At South Landing our ultimate goal is to increase the quality of your life in a way that doesn’t deter you from doing the things you love right now.

In short, we want to help you.

One of the ways we do this is by creating all of our training programs based on the following 5 training principles.

You Must Be Able to Make Progress

Progress may look different for everyone but everyone is capable of progress.

Here are a few examples of progress based off of where you currently are:

  • Showing up to the gym 3-5x in a week for the first time in your life
  • Increasing a lift by 5%
  • An increase in stability or improvement in technique on an exercise
  • Getting a few more reps than the last time you did the same thing
  • Being able to manage sugar cravings after a hard workout
  • Improving the pain free range of motion you have in a movement

Regardless of what progress means to you, the program should allow you to make progress in those areas.

Hits All 6 of the Main Movement Patterns

There are 6 things you can do in the gym.

  • Push
  • Pull
  • Hinge
  • Squat
  • Core
  • Single leg (lunges, step ups, etc.)

A great program gives you an appropriate dose of all 6 of those movement patterns with the goal of improving in each movement pattern.

This helps to make constant progress while avoiding injury or overuse issues in our joints or tendons.

From time to time you may tip the scales in favor of one pattern but you should always include variations of each to maintain longevity, balance, and overall strength.

Focuses On Strength

The base of life long resilience is strength:

A strong joint is resilient.

A strong muscle is resilient.

A strong body is resilient.

A strong mind is resilient.

Strength exists on a continuum that may range from being able to get on and off the floor with no pain to lifting a weight that is double your bodyweight. 

Either way, strength is relative to the individual’s needs and should be addressed.

At South Landing we focus on the following strength elements when designing programs:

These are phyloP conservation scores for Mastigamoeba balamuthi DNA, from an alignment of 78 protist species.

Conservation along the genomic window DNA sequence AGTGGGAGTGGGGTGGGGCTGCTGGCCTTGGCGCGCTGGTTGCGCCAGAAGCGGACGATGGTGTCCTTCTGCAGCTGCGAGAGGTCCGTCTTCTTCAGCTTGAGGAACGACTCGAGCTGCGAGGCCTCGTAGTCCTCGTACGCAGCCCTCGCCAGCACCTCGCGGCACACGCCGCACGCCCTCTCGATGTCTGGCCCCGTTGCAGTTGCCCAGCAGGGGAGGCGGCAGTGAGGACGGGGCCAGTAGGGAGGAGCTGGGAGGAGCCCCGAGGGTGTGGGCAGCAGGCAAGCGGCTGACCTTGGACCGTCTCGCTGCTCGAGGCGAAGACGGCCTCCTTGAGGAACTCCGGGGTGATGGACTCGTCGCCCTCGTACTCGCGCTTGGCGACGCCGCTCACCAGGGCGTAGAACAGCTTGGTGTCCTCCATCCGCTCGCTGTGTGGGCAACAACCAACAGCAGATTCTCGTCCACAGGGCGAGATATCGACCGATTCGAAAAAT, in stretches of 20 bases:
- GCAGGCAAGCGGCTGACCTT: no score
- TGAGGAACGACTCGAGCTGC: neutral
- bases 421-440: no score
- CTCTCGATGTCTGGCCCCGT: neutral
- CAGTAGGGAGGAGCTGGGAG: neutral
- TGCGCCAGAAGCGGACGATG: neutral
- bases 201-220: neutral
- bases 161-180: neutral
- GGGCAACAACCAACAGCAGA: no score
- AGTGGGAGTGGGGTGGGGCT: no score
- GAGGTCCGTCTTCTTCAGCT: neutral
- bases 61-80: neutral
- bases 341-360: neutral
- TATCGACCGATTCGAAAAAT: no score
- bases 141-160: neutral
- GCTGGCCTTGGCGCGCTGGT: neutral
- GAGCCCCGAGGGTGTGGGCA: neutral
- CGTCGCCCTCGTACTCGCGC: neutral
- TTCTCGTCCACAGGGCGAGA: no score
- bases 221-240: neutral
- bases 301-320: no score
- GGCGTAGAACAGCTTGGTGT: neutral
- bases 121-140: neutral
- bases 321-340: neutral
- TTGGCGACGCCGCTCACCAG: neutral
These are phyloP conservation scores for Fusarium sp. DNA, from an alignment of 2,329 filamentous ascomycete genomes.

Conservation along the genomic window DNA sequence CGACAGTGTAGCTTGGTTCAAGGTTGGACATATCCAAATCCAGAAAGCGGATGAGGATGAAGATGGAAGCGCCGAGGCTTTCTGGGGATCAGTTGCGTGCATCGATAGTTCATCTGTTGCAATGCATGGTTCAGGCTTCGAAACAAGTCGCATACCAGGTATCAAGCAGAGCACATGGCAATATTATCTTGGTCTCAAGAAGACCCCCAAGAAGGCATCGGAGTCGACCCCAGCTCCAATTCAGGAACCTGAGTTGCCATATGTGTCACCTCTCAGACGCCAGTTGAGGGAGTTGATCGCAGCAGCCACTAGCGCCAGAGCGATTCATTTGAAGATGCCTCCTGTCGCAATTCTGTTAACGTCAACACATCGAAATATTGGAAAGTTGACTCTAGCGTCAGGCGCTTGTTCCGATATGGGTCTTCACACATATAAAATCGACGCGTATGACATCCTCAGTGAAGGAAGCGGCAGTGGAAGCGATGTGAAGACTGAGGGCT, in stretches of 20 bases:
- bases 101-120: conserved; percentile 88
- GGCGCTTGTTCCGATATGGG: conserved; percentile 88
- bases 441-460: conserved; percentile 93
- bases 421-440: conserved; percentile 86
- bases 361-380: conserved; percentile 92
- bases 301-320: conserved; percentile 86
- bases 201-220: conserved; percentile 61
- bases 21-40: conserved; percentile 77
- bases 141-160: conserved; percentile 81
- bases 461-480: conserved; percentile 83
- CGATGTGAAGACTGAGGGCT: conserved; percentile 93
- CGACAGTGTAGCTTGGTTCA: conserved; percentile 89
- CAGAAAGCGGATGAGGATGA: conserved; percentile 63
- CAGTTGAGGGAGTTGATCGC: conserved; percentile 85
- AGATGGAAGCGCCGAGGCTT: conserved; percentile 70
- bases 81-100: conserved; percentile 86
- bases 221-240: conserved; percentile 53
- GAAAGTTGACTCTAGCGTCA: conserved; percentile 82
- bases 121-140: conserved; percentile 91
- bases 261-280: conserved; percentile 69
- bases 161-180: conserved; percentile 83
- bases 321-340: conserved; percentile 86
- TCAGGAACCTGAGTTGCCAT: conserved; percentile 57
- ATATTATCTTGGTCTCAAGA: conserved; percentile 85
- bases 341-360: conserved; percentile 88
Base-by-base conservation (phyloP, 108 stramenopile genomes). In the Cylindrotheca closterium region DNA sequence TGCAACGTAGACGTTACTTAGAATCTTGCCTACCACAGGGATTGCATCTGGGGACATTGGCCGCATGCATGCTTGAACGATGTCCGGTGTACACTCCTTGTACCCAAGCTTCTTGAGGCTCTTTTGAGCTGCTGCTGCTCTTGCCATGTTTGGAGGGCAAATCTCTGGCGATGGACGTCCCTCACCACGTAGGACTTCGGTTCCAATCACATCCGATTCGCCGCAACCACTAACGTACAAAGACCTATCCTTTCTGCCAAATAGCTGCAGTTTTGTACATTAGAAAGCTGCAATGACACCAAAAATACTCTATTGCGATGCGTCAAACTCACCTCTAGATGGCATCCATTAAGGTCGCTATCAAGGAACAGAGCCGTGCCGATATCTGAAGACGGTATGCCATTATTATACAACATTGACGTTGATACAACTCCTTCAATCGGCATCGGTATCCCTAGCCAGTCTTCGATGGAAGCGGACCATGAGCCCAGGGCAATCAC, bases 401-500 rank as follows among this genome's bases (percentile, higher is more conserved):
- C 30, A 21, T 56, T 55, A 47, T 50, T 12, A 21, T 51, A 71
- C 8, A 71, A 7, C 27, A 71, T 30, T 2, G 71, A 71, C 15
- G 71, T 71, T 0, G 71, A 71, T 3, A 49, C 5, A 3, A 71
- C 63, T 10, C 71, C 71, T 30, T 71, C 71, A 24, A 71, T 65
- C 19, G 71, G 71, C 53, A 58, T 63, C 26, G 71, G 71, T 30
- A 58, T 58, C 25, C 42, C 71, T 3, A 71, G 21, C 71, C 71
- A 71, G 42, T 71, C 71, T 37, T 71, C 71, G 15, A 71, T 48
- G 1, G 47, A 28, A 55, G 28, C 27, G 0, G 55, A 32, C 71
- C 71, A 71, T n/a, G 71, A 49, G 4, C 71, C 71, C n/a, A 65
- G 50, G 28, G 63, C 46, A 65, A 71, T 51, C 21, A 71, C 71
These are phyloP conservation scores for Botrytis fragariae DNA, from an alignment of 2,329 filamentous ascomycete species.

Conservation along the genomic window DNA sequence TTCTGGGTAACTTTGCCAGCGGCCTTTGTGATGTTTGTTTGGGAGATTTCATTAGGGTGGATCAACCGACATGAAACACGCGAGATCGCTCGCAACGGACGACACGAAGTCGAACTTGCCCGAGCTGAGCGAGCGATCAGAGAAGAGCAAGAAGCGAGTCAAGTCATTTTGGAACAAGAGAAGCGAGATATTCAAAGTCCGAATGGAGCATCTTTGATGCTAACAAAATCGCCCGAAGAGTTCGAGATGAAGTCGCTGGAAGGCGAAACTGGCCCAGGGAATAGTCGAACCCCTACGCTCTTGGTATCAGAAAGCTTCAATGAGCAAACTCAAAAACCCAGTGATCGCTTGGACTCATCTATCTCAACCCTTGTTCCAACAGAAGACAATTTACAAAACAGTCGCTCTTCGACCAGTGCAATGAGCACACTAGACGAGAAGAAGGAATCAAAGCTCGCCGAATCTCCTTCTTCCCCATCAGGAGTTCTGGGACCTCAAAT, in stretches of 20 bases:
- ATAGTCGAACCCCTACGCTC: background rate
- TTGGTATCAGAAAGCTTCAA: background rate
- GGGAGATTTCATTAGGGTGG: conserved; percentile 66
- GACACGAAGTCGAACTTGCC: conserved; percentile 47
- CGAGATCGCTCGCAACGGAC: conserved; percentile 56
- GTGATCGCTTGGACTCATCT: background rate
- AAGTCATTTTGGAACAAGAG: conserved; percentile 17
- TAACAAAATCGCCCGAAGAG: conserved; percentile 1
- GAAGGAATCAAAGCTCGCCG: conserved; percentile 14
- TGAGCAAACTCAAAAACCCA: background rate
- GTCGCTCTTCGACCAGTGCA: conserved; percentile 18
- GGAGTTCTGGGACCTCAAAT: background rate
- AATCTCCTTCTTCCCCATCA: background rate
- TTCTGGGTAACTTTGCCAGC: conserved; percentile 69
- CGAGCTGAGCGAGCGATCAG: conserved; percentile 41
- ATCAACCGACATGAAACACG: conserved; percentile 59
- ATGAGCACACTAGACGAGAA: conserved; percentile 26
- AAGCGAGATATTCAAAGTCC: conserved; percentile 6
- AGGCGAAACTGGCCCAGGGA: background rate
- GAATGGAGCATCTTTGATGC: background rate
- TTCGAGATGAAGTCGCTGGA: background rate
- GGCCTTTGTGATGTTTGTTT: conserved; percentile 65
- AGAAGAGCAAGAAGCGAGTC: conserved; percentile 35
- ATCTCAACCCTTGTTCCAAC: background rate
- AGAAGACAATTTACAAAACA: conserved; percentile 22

• Pain free range of motion and strength of a joint 
  • Strength and consistency of technique
  • Strength and capacity of muscles and tissues
  • Aerobic strength and the ability to do things for long periods of time

Our programs are built around building all of those qualities without compromising any of them in order to get ahead in another area.

Our programs are designed to never compromise the health of a joint or muscle tissue in order to see an increase in maximal strength.

To us, increasing your deadlift max but incurring back pain would be a step backwards, as it wouldn’t allow us to maintain our training habits and may force us to take time off from training to get back to a baseline of health.

Programs that build resilient humans are based on strengthening the body, while allowing the individual to be consistent in the long term.

Measures Stress/Fits Your Lifestyle

Lifestyle is comprised of the following things:

  • Your Stress
  • Your Environment
  • Your Relationships
  • Your History

Here is how this may break down:

  • You work a very rewarding but high stress job that requires you to work 7 days a week
  • Currently you work from home and have to figure out how to balance that with having 2 children at home during the day also
  • You have an incredible marriage and a really tight friend group that help you manage the stress of your job